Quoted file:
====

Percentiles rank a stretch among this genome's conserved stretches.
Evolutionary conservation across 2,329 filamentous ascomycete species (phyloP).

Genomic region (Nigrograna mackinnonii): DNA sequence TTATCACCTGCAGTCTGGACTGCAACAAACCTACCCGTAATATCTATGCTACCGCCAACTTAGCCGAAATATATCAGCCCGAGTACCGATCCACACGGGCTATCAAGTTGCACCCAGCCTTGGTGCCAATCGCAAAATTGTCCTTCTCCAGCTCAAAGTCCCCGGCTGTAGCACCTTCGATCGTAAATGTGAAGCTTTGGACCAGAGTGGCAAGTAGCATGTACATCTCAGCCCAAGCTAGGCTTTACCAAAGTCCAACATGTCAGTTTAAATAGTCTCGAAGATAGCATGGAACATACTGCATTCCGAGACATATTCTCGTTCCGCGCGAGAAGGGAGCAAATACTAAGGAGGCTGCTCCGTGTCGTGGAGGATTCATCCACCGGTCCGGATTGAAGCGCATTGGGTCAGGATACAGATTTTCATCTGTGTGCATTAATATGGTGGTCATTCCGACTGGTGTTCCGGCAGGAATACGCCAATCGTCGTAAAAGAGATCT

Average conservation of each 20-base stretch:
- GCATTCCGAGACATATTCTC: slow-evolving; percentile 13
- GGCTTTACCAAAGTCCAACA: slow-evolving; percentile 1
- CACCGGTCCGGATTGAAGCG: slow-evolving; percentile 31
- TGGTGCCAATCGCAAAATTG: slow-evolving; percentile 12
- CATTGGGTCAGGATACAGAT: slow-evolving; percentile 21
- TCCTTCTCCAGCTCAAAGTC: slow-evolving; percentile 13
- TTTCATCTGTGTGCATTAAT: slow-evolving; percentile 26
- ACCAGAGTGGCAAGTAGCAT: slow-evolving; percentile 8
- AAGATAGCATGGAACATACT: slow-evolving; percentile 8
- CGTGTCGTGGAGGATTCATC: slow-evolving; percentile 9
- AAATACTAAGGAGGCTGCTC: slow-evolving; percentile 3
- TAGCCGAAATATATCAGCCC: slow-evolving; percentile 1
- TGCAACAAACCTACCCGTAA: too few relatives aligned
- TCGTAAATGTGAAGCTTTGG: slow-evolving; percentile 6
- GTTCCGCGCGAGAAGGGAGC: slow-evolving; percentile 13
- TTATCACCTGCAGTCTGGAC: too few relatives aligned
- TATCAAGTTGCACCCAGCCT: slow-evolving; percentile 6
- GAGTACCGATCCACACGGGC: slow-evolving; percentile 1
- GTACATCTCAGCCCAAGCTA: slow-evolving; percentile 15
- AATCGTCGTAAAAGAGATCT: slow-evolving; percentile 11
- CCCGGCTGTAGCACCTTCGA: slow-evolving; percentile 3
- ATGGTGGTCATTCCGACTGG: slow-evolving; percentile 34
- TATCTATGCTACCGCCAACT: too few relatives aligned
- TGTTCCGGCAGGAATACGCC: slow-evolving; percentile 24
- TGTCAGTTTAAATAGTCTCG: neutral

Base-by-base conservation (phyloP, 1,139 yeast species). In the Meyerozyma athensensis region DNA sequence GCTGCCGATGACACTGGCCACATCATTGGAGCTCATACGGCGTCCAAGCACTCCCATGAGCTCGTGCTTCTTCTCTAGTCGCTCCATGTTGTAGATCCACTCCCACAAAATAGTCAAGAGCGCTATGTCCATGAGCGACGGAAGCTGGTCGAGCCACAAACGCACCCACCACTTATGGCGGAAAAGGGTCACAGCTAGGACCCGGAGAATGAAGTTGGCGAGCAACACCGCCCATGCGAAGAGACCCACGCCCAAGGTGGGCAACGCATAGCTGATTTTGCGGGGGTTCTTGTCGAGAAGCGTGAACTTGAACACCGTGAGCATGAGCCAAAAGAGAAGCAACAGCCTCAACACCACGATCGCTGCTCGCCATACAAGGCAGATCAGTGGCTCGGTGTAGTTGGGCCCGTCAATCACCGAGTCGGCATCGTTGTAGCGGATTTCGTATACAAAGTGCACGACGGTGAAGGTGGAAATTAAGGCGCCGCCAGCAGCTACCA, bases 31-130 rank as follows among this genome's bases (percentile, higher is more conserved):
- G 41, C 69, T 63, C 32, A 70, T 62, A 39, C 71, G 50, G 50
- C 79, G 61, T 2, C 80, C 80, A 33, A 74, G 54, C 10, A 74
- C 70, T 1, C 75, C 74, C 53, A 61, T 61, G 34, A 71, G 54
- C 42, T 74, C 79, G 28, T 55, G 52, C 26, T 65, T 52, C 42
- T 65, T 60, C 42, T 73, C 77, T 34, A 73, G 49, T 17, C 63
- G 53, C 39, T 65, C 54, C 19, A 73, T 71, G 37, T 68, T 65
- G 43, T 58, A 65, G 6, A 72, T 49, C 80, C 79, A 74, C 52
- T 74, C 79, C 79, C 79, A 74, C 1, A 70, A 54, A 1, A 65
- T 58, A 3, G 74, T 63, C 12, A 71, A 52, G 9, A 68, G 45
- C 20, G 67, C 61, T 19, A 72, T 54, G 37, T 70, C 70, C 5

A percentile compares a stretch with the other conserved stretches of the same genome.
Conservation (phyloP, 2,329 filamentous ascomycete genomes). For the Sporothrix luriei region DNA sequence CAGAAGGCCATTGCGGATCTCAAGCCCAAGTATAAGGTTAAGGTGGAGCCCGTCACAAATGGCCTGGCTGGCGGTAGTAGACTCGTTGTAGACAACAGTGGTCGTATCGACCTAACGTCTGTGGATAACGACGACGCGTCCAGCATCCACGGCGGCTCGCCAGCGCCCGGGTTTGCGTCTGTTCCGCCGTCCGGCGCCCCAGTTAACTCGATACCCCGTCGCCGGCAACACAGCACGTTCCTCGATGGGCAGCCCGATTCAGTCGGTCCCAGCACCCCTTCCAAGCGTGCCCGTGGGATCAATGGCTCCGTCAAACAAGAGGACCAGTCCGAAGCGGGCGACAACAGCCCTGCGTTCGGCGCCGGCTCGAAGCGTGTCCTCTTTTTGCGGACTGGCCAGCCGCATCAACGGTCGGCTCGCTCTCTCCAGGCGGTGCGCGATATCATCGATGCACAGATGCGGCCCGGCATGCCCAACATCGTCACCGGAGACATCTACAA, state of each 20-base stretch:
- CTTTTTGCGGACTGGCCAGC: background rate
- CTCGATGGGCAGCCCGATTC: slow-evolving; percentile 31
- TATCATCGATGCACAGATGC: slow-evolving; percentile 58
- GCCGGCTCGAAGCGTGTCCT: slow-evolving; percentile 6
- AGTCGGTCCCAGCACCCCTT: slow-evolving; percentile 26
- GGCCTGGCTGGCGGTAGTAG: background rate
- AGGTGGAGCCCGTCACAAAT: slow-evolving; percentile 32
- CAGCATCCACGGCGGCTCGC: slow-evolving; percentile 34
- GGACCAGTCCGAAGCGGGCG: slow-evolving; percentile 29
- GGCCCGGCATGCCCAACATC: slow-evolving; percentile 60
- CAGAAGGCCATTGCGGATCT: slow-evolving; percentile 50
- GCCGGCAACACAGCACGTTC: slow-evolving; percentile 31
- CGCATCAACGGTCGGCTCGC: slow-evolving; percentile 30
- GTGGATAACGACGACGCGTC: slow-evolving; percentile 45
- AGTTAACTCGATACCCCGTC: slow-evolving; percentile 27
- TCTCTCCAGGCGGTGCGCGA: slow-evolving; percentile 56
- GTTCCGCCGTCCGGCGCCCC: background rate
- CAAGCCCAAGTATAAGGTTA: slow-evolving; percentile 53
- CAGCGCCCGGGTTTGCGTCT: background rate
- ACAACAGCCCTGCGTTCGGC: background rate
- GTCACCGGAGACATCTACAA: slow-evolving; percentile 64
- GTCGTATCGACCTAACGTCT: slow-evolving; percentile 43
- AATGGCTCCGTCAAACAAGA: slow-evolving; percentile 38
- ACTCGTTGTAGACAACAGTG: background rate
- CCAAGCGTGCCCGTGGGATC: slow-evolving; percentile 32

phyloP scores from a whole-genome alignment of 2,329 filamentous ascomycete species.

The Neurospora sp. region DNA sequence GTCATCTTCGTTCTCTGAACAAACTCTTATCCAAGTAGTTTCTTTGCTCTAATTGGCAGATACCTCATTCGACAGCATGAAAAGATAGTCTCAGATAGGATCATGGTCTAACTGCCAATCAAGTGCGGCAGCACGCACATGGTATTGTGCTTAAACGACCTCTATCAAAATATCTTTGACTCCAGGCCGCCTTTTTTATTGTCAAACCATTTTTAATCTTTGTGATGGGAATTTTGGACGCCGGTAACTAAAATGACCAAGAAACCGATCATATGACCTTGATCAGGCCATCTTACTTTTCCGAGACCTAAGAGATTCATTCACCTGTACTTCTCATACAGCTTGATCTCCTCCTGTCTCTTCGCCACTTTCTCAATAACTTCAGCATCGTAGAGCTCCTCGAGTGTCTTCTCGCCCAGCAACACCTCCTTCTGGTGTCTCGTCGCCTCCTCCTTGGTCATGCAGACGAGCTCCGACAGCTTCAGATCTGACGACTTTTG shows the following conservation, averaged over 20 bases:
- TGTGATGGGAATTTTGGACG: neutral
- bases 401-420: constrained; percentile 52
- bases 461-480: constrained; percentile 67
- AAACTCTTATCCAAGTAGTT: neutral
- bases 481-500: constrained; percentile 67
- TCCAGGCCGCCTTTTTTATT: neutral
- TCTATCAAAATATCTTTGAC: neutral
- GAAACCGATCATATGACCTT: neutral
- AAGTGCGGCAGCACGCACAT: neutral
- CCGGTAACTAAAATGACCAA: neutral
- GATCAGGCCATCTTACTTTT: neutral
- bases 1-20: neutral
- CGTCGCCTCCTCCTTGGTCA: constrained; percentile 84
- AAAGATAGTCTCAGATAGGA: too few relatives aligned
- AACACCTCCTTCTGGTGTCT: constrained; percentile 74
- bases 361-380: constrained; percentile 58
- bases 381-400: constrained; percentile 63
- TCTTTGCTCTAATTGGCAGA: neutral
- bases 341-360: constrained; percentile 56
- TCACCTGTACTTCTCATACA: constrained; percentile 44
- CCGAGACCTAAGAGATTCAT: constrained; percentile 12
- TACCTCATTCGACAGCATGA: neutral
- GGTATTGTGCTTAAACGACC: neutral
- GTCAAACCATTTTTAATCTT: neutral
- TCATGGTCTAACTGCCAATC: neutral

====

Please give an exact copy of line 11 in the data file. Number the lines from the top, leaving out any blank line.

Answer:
- TTTCATCTGTGTGCATTAAT: slow-evolving; percentile 26